During the Spanish expeditions of the late 1700s, several missions were founded in the San Francisco Bay Area. During the mission period, Milpitas served as a crossroads between Mission San José de Guadalupe in modern-day Fremont and Mission Santa Clara de Asis, in present Santa Clara. The land in modern-day Milpitas was divided between the 6,353-acre (25.71 km2) Rancho Rincon de Los Esteros granted to Ygnacio Alviso; the 47,738-acre (193.19 km2) Rancho Milpitas (Spanish for "little corn fields") granted to José María Alviso; and the 26,581-acre (107.57 km2) Rancho Los Tularcitos granted to José Higuera. Jose Maria Alviso was the son of Francisco Xavier Alviso and Maria Bojorquez, both of whom arrived in San Francisco as children with the de Anza Expedition. (A son of Ygnacio Alviso was also named Jose Maria Alviso, this has led to some confusion by researchers.) Due to Jose Maria Alviso's descendents' difficulty securing his claims to the Rancho Milpitas property, much of his land was either swindled from the Alviso family or had to be quickly sold to American settlers.[1]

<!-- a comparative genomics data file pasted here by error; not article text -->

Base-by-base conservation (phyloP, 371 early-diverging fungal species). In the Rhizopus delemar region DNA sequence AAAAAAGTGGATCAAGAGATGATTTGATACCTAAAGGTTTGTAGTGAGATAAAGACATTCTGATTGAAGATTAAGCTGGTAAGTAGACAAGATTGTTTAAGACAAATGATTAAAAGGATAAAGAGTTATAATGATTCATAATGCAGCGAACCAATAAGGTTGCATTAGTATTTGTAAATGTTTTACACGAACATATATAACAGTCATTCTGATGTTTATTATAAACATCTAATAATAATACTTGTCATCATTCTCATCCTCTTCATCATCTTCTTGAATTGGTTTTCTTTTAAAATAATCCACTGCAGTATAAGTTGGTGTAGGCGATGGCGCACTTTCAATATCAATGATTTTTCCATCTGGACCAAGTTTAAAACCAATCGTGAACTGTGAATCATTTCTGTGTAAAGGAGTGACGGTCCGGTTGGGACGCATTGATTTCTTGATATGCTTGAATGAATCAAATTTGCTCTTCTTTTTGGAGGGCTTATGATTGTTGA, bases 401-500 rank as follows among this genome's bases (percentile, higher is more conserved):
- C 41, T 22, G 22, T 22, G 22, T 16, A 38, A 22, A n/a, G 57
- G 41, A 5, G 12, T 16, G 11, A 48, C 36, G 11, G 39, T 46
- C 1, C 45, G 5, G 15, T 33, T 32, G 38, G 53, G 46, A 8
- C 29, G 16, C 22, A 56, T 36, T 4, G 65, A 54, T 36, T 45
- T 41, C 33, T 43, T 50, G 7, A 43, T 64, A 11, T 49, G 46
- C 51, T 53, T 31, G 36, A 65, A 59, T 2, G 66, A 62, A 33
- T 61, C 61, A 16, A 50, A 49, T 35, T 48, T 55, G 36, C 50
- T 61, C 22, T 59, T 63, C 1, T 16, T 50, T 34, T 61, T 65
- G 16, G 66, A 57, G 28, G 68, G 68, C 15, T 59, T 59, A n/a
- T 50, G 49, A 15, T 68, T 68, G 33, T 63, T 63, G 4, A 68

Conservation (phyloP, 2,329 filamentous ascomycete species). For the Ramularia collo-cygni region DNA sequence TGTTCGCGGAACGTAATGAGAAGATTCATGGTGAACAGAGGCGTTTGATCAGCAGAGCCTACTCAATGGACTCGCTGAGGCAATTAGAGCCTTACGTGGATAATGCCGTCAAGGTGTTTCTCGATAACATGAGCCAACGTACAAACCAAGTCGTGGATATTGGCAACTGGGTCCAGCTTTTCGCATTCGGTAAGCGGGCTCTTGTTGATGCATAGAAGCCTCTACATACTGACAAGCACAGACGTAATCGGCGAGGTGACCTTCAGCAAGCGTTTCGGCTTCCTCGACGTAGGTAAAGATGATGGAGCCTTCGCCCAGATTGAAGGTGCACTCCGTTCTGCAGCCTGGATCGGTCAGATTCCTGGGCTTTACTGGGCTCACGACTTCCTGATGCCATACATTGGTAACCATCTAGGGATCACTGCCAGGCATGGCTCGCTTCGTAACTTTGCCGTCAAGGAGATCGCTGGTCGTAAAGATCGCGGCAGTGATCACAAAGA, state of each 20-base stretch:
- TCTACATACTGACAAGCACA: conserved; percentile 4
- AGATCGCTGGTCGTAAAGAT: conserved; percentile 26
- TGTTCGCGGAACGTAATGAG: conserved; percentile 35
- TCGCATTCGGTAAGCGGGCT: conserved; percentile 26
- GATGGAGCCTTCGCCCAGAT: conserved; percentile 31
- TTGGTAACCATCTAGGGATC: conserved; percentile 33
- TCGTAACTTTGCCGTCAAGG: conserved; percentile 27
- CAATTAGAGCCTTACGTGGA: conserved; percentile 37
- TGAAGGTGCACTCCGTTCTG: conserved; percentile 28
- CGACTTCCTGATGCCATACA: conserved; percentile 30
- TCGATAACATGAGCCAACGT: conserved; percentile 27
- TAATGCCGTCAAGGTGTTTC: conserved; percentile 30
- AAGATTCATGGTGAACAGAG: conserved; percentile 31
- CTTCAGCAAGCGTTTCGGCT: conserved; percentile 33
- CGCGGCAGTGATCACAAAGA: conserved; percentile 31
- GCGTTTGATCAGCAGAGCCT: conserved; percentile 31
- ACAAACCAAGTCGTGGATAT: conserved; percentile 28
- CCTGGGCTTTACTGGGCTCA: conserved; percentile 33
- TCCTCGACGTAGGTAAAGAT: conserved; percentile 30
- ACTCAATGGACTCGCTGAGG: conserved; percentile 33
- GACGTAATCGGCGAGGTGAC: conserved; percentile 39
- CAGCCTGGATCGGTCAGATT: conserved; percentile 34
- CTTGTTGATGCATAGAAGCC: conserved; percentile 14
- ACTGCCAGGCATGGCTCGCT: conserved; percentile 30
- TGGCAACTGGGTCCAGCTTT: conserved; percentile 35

Both landowners had built prominent adobe homes on their properties. Today, both adobes still exist and are the oldest structures in Milpitas. The seriously eroded walls of the Jose Higuera Adobe, now in Higuera Adobe Park, are encapsulated in a brick shell built c.1970 by Marian Weller, a descendant of pioneer Joseph Weller.[2]

The Alviso Adobe can be seen mostly in its original form with one kitchen addition made by the Cuciz family c.1920. Prior to the city acquiring the Alviso Adobe it was the oldest continuously occupied adobe house in California dating from the Mexican period and is gradually being restored and undergoing seismic upgrades by the City of Milpitas. Alviso Adobe History Park is to be opened, after the restoration is completed, as an educational museum with historic items, trees, buildings, and documents.